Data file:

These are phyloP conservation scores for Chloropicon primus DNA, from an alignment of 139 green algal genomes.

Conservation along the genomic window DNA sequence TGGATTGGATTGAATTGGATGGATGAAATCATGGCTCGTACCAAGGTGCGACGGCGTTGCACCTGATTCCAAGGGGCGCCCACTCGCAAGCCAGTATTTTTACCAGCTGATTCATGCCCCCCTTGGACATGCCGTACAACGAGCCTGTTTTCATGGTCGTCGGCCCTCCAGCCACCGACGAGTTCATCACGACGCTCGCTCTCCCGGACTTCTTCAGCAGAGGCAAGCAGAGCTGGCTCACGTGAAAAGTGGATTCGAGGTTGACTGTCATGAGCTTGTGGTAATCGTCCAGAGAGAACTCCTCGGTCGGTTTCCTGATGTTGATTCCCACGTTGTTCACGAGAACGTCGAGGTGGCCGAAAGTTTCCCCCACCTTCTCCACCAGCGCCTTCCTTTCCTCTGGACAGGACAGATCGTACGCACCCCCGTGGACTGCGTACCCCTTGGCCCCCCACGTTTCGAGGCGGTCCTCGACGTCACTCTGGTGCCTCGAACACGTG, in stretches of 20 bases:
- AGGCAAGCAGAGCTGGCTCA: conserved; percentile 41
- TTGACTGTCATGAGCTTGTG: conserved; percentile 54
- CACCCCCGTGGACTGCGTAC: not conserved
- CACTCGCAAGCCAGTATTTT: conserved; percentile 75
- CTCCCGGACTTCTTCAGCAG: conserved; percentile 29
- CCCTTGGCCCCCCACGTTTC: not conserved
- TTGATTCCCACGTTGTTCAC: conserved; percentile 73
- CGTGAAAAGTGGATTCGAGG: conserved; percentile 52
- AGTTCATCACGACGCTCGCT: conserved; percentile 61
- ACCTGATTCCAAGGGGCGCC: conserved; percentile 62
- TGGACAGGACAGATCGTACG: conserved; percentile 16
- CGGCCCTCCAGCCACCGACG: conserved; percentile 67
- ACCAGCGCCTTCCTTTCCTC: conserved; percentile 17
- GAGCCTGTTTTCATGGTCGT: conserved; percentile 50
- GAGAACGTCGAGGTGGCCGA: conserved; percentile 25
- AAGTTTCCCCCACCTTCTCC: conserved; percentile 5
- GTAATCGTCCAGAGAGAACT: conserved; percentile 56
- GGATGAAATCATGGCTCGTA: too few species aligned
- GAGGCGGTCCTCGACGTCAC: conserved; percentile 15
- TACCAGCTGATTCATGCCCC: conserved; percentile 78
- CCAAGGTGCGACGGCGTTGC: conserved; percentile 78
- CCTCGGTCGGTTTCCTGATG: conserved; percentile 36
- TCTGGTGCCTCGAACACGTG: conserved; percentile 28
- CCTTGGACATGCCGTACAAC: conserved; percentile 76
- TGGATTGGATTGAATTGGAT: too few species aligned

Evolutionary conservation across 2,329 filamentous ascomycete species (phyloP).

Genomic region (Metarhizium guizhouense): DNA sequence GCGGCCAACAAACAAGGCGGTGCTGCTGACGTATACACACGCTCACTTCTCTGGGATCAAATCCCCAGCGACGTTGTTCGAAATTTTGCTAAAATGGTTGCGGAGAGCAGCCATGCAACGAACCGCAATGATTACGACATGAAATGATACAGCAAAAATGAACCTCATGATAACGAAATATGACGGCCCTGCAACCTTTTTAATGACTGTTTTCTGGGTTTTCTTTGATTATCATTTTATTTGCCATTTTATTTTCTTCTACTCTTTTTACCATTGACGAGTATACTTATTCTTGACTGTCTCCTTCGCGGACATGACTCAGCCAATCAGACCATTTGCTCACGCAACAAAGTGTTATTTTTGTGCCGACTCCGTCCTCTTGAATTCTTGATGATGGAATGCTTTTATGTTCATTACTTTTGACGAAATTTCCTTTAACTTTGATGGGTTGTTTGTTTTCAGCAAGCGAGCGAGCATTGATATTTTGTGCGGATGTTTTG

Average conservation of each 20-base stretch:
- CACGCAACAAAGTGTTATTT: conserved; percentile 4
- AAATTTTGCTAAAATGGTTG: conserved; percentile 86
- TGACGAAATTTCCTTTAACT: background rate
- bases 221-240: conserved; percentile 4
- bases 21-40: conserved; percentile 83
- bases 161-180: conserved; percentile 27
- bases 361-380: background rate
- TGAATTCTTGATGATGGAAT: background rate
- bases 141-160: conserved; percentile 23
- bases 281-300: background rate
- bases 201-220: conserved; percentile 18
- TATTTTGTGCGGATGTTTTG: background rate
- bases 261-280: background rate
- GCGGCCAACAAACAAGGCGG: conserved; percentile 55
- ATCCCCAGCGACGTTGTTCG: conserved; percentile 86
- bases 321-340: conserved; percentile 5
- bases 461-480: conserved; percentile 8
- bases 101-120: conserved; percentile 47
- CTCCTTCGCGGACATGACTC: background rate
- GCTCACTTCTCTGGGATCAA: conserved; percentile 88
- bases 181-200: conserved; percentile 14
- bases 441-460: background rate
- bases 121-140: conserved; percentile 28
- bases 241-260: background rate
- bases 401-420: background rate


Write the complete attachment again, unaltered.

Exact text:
These are phyloP conservation scores for Chloropicon primus DNA, from an alignment of 139 green algal genomes.

Conservation along the genomic window DNA sequence TGGATTGGATTGAATTGGATGGATGAAATCATGGCTCGTACCAAGGTGCGACGGCGTTGCACCTGATTCCAAGGGGCGCCCACTCGCAAGCCAGTATTTTTACCAGCTGATTCATGCCCCCCTTGGACATGCCGTACAACGAGCCTGTTTTCATGGTCGTCGGCCCTCCAGCCACCGACGAGTTCATCACGACGCTCGCTCTCCCGGACTTCTTCAGCAGAGGCAAGCAGAGCTGGCTCACGTGAAAAGTGGATTCGAGGTTGACTGTCATGAGCTTGTGGTAATCGTCCAGAGAGAACTCCTCGGTCGGTTTCCTGATGTTGATTCCCACGTTGTTCACGAGAACGTCGAGGTGGCCGAAAGTTTCCCCCACCTTCTCCACCAGCGCCTTCCTTTCCTCTGGACAGGACAGATCGTACGCACCCCCGTGGACTGCGTACCCCTTGGCCCCCCACGTTTCGAGGCGGTCCTCGACGTCACTCTGGTGCCTCGAACACGTG, in stretches of 20 bases:
- AGGCAAGCAGAGCTGGCTCA: conserved; percentile 41
- TTGACTGTCATGAGCTTGTG: conserved; percentile 54
- CACCCCCGTGGACTGCGTAC: not conserved
- CACTCGCAAGCCAGTATTTT: conserved; percentile 75
- CTCCCGGACTTCTTCAGCAG: conserved; percentile 29
- CCCTTGGCCCCCCACGTTTC: not conserved
- TTGATTCCCACGTTGTTCAC: conserved; percentile 73
- CGTGAAAAGTGGATTCGAGG: conserved; percentile 52
- AGTTCATCACGACGCTCGCT: conserved; percentile 61
- ACCTGATTCCAAGGGGCGCC: conserved; percentile 62
- TGGACAGGACAGATCGTACG: conserved; percentile 16
- CGGCCCTCCAGCCACCGACG: conserved; percentile 67
- ACCAGCGCCTTCCTTTCCTC: conserved; percentile 17
- GAGCCTGTTTTCATGGTCGT: conserved; percentile 50
- GAGAACGTCGAGGTGGCCGA: conserved; percentile 25
- AAGTTTCCCCCACCTTCTCC: conserved; percentile 5
- GTAATCGTCCAGAGAGAACT: conserved; percentile 56
- GGATGAAATCATGGCTCGTA: too few species aligned
- GAGGCGGTCCTCGACGTCAC: conserved; percentile 15
- TACCAGCTGATTCATGCCCC: conserved; percentile 78
- CCAAGGTGCGACGGCGTTGC: conserved; percentile 78
- CCTCGGTCGGTTTCCTGATG: conserved; percentile 36
- TCTGGTGCCTCGAACACGTG: conserved; percentile 28
- CCTTGGACATGCCGTACAAC: conserved; percentile 76
- TGGATTGGATTGAATTGGAT: too few species aligned

Evolutionary conservation across 2,329 filamentous ascomycete species (phyloP).

Genomic region (Metarhizium guizhouense): DNA sequence GCGGCCAACAAACAAGGCGGTGCTGCTGACGTATACACACGCTCACTTCTCTGGGATCAAATCCCCAGCGACGTTGTTCGAAATTTTGCTAAAATGGTTGCGGAGAGCAGCCATGCAACGAACCGCAATGATTACGACATGAAATGATACAGCAAAAATGAACCTCATGATAACGAAATATGACGGCCCTGCAACCTTTTTAATGACTGTTTTCTGGGTTTTCTTTGATTATCATTTTATTTGCCATTTTATTTTCTTCTACTCTTTTTACCATTGACGAGTATACTTATTCTTGACTGTCTCCTTCGCGGACATGACTCAGCCAATCAGACCATTTGCTCACGCAACAAAGTGTTATTTTTGTGCCGACTCCGTCCTCTTGAATTCTTGATGATGGAATGCTTTTATGTTCATTACTTTTGACGAAATTTCCTTTAACTTTGATGGGTTGTTTGTTTTCAGCAAGCGAGCGAGCATTGATATTTTGTGCGGATGTTTTG

Average conservation of each 20-base stretch:
- CACGCAACAAAGTGTTATTT: conserved; percentile 4
- AAATTTTGCTAAAATGGTTG: conserved; percentile 86
- TGACGAAATTTCCTTTAACT: background rate
- bases 221-240: conserved; percentile 4
- bases 21-40: conserved; percentile 83
- bases 161-180: conserved; percentile 27
- bases 361-380: background rate
- TGAATTCTTGATGATGGAAT: background rate
- bases 141-160: conserved; percentile 23
- bases 281-300: background rate
- bases 201-220: conserved; percentile 18
- TATTTTGTGCGGATGTTTTG: background rate
- bases 261-280: background rate
- GCGGCCAACAAACAAGGCGG: conserved; percentile 55
- ATCCCCAGCGACGTTGTTCG: conserved; percentile 86
- bases 321-340: conserved; percentile 5
- bases 461-480: conserved; percentile 8
- bases 101-120: conserved; percentile 47
- CTCCTTCGCGGACATGACTC: background rate
- GCTCACTTCTCTGGGATCAA: conserved; percentile 88
- bases 181-200: conserved; percentile 14
- bases 441-460: background rate
- bases 121-140: conserved; percentile 28
- bases 241-260: background rate
- bases 401-420: background rate